The bespoke 39kW Archimedes screw arrived in Edinburgh from the Netherlands earlier this week and will bring the park's micro-hydro scheme one step closer to full operation, ensuring the park is fully eco-powered.
The Archimedes screw, which weighs 10 tonnes and is 10m long, was lowered into position next to the Water of Leith at Saughton Park.
Ground source heating is already up and running in the park's buildings and glasshouse and the hydro-power generated by the Archimedes screw using water directly from the Water of Leith will provide electricity across the park.
The micro-hydro scheme and the two ground source heating installations will together prevent over 90 tonnes of CO2 being pumped into the atmosphere each year, while generating enough energy to power the whole park, including its lighting and buildings including the new cafe, due to open later this year.
The micro-hydro scheme project was partially financed with £482,107 from the SP Energy Networks Green Economy Fund.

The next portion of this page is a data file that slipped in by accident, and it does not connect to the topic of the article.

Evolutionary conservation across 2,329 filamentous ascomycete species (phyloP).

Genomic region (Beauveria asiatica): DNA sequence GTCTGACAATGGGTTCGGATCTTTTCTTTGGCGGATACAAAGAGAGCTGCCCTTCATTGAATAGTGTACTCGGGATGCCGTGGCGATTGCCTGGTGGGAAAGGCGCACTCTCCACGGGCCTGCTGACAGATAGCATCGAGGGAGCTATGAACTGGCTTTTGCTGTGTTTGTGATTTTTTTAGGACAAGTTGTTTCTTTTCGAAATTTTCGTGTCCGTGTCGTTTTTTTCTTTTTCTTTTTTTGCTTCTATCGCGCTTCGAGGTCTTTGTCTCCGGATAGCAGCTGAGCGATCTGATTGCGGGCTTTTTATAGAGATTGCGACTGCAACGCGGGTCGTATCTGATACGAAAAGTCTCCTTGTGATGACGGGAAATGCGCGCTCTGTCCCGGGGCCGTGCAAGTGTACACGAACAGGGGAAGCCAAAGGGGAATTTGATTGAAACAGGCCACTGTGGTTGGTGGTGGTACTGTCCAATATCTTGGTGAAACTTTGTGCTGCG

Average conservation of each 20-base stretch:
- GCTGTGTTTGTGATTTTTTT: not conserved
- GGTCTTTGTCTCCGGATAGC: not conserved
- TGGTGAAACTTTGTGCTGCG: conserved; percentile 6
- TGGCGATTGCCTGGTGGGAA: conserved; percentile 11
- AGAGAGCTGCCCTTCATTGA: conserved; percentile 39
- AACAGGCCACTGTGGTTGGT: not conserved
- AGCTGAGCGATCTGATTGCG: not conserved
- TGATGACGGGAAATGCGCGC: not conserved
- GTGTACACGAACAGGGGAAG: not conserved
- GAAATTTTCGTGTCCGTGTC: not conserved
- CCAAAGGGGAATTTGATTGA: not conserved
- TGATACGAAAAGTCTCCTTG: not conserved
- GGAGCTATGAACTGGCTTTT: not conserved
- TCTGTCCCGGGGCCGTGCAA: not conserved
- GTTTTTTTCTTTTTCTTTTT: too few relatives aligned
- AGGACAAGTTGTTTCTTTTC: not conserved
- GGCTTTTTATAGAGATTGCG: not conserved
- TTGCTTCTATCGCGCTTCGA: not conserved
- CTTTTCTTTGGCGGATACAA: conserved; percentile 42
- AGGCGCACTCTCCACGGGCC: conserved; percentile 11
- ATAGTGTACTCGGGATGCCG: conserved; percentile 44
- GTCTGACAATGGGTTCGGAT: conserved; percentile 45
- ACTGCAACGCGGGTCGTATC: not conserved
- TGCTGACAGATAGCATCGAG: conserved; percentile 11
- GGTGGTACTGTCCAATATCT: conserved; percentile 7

Councillor Donald Wilson, the council’s culture and communities convener, said: "What an incredible milestone this is, not just for Saughton Park but for Edinburgh as a whole. Having been instrumental in bringing this forward and pushed it for over a decade I am delighted to see it become a reality. We've set ourselves a hugely ambitious target of becoming carbon neutral by 2030 and projects like this are just the kind of innovative, collaborative, multi-partner model we need to see more of in the capital. The Archimedes screw has been installed as part of the micro-hydro scheme and I know it will be a real draw for visitors to this already fabulous and much-loved park."